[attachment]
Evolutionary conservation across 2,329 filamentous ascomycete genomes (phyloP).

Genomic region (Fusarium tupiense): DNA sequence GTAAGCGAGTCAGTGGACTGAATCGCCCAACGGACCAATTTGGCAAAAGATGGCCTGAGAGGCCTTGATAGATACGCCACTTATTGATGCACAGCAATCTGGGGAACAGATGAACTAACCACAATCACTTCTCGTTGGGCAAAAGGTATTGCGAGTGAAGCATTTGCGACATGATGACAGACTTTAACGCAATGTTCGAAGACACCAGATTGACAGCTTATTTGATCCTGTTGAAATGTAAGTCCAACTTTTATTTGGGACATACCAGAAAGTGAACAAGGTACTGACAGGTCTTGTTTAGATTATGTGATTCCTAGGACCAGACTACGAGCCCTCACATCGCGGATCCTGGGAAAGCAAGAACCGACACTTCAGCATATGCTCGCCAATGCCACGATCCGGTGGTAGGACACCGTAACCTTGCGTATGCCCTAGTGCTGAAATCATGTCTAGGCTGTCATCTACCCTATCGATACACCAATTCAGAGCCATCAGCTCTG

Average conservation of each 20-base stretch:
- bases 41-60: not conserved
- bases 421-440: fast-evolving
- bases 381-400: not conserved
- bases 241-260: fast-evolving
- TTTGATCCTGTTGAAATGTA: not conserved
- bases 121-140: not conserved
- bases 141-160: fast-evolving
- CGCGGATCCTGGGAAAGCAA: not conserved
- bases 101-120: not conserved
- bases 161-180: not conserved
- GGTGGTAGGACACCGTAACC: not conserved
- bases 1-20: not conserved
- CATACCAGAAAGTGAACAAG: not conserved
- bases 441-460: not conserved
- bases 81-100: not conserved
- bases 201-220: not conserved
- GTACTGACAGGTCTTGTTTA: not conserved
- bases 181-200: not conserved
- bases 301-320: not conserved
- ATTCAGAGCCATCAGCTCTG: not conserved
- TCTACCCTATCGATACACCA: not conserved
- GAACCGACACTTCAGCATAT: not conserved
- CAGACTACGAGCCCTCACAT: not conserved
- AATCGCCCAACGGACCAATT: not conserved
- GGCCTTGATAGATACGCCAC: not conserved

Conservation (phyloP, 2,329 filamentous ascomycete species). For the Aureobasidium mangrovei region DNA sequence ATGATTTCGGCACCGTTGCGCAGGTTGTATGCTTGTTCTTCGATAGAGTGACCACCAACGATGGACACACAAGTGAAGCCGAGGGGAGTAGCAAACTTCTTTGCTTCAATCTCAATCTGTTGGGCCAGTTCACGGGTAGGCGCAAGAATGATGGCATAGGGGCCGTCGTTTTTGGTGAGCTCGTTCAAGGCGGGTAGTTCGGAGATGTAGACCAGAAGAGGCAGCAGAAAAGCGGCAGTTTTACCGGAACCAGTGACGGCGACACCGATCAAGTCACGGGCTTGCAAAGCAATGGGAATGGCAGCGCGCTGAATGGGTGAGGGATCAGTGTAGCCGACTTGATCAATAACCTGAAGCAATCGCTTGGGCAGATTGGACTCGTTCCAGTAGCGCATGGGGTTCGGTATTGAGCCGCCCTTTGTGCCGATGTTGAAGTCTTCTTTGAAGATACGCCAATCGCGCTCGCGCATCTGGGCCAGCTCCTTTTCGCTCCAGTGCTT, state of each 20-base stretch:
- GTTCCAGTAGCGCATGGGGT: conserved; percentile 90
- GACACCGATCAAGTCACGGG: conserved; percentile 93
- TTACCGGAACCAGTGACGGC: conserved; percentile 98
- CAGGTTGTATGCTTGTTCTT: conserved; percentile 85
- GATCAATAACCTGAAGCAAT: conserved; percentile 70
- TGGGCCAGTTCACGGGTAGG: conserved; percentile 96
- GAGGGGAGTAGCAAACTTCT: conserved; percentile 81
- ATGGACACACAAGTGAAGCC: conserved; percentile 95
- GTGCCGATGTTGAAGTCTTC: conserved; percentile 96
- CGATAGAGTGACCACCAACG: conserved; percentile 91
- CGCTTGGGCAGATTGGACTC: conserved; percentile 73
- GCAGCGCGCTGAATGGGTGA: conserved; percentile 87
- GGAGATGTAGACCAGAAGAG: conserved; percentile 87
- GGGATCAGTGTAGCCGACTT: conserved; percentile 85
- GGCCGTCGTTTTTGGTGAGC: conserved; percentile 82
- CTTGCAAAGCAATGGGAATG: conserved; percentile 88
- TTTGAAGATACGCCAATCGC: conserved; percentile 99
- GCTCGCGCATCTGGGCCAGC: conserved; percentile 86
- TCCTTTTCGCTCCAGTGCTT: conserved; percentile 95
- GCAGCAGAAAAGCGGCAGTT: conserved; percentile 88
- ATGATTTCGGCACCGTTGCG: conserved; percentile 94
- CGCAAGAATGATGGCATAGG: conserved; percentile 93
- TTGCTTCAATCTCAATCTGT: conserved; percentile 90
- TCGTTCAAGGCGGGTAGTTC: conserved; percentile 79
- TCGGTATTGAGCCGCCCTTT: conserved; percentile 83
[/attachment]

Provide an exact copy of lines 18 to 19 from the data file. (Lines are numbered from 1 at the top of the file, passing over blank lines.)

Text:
- bases 81-100: not conserved
- bases 201-220: not conserved